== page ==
Not a Crime to Be Poor. The Criminalization of Poverty in America.
By Peter B. Edelman (2019),
The New Press,
336 pages. ISBN: 978-1-62097-548-0
Catherine GLEE-VERMANDE, Maître de conférences / Associate professor in OB-HRM
Directrice du Master Management des Ressources Humaines et Organisation
iaelyon School of Management, Université Jean Moulin
Published in 2017, just one year after Donald Jr. Trump was elected, this book examines the social situation of millions of poor people living in the United States. While reading this book I was often confronted with a sense of incredulity with respect to the unfolding “criminalization of poverty” in the United States. Peter Edelman presents an immense amount of data and frames his analysis through the lens of “calamity.” He argues that this calamity is deeply embedded in American society, which is “built on the pillars of racism and antipathy to low-income people.” The portrait Edelman paints is indeed arresting: the reader discovers how the most vulnerable—the ones who should be protected—are systematically trapped by a system that is not only inhumane, but also almost totally ineffective. Nonetheless, the author leaves the reader with some hope when presenting some of the recent reforms and programs that different states have implemented. In his conclusion, he argues that these programs, when combined with collective organization and popular support, may provide a realistic opportunity to “turn back what we allowed to happen. That is what we must do. That is the overarching movement we need now.”
Using robust data, the first part of the book demonstrates how and why the system effectively operates to punish poverty. From a historical point of view, it is evident that punishing the poor for being poor is “as old as the Bible.” For example, the English Poor laws of the 16th century were established in order to “control” rather than to help the poor, a perfect illustration of how empathy and compassion for vulnerable people are so often presented as “dangerous” for society.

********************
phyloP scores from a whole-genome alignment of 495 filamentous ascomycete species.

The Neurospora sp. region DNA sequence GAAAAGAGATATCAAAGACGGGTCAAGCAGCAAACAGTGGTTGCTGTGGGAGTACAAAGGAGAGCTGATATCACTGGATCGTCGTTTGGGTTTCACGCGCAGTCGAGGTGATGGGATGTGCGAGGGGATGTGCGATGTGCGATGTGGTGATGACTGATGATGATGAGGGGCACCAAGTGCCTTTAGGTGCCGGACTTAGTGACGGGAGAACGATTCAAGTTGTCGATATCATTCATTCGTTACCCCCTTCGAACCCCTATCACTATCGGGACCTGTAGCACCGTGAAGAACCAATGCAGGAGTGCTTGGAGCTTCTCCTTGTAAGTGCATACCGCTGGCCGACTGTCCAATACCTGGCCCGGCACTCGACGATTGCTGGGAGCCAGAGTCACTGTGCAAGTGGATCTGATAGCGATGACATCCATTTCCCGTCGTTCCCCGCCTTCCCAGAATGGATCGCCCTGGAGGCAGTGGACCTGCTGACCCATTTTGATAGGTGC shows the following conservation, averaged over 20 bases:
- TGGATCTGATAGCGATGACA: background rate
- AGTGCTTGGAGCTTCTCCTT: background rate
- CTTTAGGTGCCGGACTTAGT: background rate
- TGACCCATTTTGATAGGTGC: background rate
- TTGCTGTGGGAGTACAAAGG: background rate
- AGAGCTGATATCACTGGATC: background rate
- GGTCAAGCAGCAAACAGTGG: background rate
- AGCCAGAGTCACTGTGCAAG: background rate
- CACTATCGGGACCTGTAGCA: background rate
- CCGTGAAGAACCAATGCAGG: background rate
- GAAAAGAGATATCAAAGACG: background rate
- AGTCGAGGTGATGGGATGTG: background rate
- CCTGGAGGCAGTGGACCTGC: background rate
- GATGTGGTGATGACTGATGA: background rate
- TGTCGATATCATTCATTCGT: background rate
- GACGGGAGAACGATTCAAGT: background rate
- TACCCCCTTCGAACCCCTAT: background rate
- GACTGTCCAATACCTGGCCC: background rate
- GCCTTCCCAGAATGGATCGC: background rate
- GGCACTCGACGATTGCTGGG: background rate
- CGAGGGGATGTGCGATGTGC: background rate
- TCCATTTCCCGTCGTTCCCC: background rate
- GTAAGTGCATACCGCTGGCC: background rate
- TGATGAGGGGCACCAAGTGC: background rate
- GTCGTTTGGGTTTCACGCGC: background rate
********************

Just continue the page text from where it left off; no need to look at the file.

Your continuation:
Additionally, in the United States, the mass incarceration of the population can in no small part be linked to those who were some of the first victims of globalization: a consequence of relentless competition and the spread of a neoliberal policy paradigm. When, in the early seventies, economic growth started to slow down, the attitudes toward poverty—which had been reduced from 22.4 % in 1959 to 11.1% in 1973—started to change. Deindustrialization and the loss of low-wage jobs, the weakening of unions, an increasing number of single-parent families (mainly women in charge of children with frequently low-paying work), and the neoliberalization of politics reinforced by the election of Ronald Reagan—all of these changes created a breeding ground for the criminalization of poverty in America. By reducing public funding, Reagan and subsequent administrations, except the Obama administration, became anchored in an anti-tax revolution, which in turn made things worse: the deterioration if not disappearance of the public education system; the continued underfunding of public hospitals; the persistent deterioration of public transit; the disappearance of affordable housing—all of this, alongside an increasing shift to creation of low-wage jobs, combined to create a system of debtors’ prisons. What Edelman makes clear is that this was a deliberate dismantling operation and was coupled with a rhetoric that stigmatized the “poor” as “super predators,” “profiteers of the social system,” “lazy people,” “dishonest people,” and even as “potential murderers.” Going to the roots of this system, the author demonstrates, with an explicit reference to Robert Kennedy, that the fight against poverty must focus not simply on wealth but also on the higher ideal of justice.
Step by step, the author illustrates how the criminalization of poverty works as a dehumanizing system, destroying lives at great cost to the whole of society. Indeed, since the Reagan era, the politics of poverty and racial attitudes have deteriorated. As Edelman notes: “Joined together, poverty and racism create a toxic mixture that mocks our democratic rhetoric of equal opportunity and equal protection under the law. Beyond mass incarceration, beginning in the 1990s, we adopted a new set of criminal justice strategies that further punish poor people for their poverty” (p. XIII).